Historical Photo Challenge


Though I think this one is quite hard it may not be in the end. But because of my precautions on it never being guessed accurately I have included three photos to make it easier. The first image is of the two featured athletes in their season finale race while the next two are of each individual athlete building up during the season. Let’s see if we can name both runners and the race!



Challenges still at-large:

The above challenges as well as this next challenge might stump even the best of the historians at TrackTalk.net but three of the four photos are key players prior to the Distance Boom (1967-1975).



Wild guess on #18 - Roland Sulze (1947 400m state champ)


That is in fact a good guess but no that is not it. Challenges #17 and #18 are reasons why we go into a blur during this era.



Awesome work! Could the Janesville runner in #17 be John Hannewall? (brother?)


#17 is the 1946 Class A 880. Anakin has done some great research on Dean Corrado. This result is notable in that Walter Mehl’s 1:58.9 3-turn chute start in 1934 is ignored and they went back to 1927 for Johnny Bell’s 2:02.1.



Great work guys! I dont stand much of a chance anymore stumping this group. What I think is amazing is how quickly we recognize Chuck LeRose. The reason is because anyone who became accustom to the all-time lists put out by wisconsintrackandfield.com in the early 2000s will know his name was left out. While he personally would have not forgotten nor would the people whom grew up in the era I do think he was cheated of the proper respect he deserves for a good 10-15 years and per my observations of the newspapers even longer as WISAA struggled for recognition overall. There are remnants here on TrackTalk of the re-discovery which for myself was super cool. LeRose is a true symbol for those St Cats boys as he was a very decorated state champion xc/2-mile runner. He also ran about 4:21y which I had always wondered what would have become of him had he done a bit more in the mile.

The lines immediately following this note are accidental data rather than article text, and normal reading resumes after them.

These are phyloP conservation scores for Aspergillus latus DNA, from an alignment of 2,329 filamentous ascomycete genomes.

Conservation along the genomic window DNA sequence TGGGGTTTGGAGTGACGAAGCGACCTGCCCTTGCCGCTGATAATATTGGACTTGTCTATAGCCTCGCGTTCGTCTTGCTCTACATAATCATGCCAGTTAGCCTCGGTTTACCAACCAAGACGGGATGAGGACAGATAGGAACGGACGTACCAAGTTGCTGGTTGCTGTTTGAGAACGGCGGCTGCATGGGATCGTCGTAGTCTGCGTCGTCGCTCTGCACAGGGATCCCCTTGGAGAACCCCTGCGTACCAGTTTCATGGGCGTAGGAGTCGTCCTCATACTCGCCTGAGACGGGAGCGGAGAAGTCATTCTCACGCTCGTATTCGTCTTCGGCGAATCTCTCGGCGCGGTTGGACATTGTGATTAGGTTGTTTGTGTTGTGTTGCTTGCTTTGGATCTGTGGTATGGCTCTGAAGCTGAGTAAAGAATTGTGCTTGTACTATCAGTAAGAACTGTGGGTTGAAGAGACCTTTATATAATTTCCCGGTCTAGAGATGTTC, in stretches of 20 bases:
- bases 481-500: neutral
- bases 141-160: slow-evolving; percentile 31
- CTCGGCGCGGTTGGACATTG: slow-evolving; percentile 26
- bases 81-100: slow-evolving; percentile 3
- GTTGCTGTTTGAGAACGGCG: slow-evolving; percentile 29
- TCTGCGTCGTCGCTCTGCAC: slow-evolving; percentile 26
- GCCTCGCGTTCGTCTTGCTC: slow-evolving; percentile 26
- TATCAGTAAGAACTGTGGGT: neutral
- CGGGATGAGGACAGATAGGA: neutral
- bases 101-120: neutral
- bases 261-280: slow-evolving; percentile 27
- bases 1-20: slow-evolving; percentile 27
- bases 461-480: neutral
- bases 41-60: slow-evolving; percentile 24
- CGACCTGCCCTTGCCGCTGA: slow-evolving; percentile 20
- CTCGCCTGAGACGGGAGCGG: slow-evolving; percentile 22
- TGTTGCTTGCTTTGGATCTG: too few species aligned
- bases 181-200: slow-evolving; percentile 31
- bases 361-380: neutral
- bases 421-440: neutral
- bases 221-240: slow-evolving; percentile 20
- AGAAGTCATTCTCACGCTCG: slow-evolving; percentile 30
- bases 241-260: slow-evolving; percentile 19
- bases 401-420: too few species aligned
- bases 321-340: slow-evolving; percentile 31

Also interesting is how much of an influence Bill Greiten had over Racine in the late 60s and 70s. Some may have noticed in the Joe Perez thread that these type of long standing coaches – including Randy Marks of Verona – essentially opened their coaching tenures with the respective schools themselves.

A very, very intriguing topic in my opinion is the sociocultural window into change that opens using an overview of distance running results 1900 to 2000 and even 2000 to the present. I’ve mentioned before in the defunct high school threads that basically after the first World War (1918) the private school education offerings far exceeded that of the public and maintained themselves at that unprecedented level until various stages of reform swept through. Finally in the 60s we start to see more and more public schools open up while many smaller private schools closed their doors.